This is a summary based on this article.

Rather than specifying test cases, define properties that your functions must fulfil, and let `hypothesis`

generate dozens of test cases automatically.

```
from hypothesis import given, strategies as st
@given(st.integers(), st.integers())
def test_func(a, b):
# get result
c = func(a, b)
# test properties based on the result
assert c > a
...
```

Here `@given(st.integers(), st.integers())`

indicates the function must work for all integers as `a`

and `b`

. `hypothesis`

will generate many test cases based on this.

- We can filter out values:
`st.integers().filter(lambda n: n != 0)`

- Or specify a range:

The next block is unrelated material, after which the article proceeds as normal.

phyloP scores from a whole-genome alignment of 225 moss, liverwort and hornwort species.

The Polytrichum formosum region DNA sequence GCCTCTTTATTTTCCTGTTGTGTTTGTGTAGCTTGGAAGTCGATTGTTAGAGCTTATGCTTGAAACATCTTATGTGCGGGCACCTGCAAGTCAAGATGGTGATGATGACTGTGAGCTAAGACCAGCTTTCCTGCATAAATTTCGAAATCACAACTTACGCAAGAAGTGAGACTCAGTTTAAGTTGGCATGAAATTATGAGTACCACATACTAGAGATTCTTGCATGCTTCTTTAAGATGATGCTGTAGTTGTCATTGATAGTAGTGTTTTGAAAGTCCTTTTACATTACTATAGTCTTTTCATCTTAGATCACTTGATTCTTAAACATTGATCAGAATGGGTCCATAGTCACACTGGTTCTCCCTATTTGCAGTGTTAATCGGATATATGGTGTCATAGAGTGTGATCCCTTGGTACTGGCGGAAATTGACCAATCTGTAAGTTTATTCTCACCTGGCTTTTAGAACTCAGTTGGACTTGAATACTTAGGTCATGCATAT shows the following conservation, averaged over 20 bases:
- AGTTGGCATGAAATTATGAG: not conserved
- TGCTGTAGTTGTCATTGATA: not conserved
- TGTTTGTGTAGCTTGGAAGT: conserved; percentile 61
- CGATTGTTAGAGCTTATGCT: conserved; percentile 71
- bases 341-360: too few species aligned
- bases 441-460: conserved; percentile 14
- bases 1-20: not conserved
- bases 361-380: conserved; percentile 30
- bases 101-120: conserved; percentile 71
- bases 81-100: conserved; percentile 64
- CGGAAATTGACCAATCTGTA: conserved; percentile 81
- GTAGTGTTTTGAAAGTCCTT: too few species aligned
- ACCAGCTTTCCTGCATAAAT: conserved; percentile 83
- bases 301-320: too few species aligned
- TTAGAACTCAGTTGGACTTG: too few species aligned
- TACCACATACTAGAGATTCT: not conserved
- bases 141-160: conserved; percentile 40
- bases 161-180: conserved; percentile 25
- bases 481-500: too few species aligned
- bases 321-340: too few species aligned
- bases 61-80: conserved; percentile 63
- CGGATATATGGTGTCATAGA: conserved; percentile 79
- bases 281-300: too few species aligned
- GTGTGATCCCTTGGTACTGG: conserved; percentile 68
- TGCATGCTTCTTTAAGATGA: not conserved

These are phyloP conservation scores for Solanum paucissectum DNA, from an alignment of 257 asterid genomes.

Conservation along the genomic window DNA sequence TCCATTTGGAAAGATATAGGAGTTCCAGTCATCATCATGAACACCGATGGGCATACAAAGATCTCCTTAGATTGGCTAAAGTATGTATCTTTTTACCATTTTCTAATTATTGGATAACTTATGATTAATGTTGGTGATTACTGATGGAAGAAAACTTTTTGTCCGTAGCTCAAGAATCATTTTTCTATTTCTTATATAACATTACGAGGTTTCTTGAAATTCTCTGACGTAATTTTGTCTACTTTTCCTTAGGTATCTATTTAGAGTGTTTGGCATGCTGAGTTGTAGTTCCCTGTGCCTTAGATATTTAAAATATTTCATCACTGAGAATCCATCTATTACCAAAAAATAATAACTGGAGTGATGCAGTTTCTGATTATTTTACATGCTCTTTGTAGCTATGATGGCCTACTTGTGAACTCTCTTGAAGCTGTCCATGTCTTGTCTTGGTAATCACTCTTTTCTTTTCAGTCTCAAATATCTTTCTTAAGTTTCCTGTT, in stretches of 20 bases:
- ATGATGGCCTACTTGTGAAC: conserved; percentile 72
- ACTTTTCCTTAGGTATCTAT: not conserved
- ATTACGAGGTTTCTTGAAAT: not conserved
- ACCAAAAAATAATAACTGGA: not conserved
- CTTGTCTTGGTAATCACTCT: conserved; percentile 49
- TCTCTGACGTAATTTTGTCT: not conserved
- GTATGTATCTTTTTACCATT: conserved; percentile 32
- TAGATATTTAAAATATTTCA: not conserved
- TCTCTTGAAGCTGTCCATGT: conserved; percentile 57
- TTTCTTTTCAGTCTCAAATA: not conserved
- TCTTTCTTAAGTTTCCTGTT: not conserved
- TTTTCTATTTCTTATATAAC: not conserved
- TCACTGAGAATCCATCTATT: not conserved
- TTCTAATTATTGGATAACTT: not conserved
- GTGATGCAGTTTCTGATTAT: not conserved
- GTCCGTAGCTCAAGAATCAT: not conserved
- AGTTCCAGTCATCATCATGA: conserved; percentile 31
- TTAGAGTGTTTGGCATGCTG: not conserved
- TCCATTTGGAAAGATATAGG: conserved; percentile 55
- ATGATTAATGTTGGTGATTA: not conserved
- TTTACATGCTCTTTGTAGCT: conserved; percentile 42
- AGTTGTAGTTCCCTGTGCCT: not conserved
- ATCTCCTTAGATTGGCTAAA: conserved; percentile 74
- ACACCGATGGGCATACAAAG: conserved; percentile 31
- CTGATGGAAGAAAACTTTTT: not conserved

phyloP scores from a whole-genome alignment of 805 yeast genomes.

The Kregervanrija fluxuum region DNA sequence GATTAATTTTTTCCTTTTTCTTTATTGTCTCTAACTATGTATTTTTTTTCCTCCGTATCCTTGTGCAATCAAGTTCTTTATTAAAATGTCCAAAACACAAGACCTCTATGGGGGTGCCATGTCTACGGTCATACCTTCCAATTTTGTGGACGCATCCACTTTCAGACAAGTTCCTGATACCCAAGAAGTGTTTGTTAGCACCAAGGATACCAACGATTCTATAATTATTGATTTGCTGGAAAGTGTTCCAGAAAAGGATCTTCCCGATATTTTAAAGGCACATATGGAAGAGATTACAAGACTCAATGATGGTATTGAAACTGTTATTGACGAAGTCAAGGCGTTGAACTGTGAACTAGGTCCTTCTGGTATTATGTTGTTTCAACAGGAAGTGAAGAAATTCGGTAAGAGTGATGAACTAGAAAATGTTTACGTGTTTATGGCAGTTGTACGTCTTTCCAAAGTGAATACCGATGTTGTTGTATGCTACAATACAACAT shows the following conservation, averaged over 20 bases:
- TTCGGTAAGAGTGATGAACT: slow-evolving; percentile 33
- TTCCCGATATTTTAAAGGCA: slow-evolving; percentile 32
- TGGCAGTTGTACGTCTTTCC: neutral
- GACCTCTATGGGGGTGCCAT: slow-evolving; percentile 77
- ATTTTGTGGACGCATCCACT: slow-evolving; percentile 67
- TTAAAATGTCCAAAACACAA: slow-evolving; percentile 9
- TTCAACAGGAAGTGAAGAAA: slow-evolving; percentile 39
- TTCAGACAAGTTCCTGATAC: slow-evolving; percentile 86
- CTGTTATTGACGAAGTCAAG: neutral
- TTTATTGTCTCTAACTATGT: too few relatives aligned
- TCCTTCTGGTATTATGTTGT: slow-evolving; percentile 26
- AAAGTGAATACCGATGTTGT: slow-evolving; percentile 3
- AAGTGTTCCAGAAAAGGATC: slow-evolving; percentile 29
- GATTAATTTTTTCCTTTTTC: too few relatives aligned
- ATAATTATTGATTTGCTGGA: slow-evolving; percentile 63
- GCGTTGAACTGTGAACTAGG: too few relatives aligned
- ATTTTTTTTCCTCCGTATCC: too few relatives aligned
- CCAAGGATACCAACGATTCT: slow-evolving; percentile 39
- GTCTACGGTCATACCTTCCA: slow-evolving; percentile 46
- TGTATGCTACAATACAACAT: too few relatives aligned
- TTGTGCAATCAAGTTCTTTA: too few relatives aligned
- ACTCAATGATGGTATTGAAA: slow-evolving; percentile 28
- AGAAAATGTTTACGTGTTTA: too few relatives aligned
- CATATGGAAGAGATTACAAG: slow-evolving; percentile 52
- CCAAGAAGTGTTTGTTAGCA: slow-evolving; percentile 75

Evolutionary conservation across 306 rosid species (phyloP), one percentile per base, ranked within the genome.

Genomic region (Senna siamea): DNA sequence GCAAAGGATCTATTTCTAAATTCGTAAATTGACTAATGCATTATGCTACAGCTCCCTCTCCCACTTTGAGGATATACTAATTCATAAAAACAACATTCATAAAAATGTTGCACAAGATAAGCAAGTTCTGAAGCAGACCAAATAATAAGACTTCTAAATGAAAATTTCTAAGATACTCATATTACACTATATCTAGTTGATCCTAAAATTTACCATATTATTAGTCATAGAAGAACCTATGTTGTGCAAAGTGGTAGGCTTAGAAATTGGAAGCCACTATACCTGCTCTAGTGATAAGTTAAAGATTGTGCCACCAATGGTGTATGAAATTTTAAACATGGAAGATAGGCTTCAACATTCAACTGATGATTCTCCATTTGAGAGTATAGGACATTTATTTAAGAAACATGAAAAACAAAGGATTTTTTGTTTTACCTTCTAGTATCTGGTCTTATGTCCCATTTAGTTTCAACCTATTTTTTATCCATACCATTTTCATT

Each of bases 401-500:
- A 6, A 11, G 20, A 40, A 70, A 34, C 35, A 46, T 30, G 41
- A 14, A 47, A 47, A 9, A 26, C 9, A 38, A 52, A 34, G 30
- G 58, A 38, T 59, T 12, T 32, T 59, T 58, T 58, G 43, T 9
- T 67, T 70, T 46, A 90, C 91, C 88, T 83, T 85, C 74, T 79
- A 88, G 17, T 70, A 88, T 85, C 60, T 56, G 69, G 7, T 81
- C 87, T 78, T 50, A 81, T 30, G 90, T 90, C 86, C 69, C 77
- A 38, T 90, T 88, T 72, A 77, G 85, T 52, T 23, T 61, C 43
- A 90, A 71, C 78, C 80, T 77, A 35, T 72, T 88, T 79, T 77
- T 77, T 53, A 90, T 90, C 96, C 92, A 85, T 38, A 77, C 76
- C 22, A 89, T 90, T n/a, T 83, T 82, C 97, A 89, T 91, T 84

`st.integers(min_value=1, max_value=100)`

- Or both!

Other usecases:

- fuzzing ie. simply make sure your function runs without error for all possible values

```
def test_func(x)
func(x)
```

- round tripping

```
def test_func(x)
assert x == anti_func(func(x))
```

- gold standard comparison eg. to validate a new optimisation

```
def test_func(x)
assert old_func(x) == func(x)
```

However, the tests may pass as false positive if you don't fully define the properties.

If in doubt you can also include regular tests.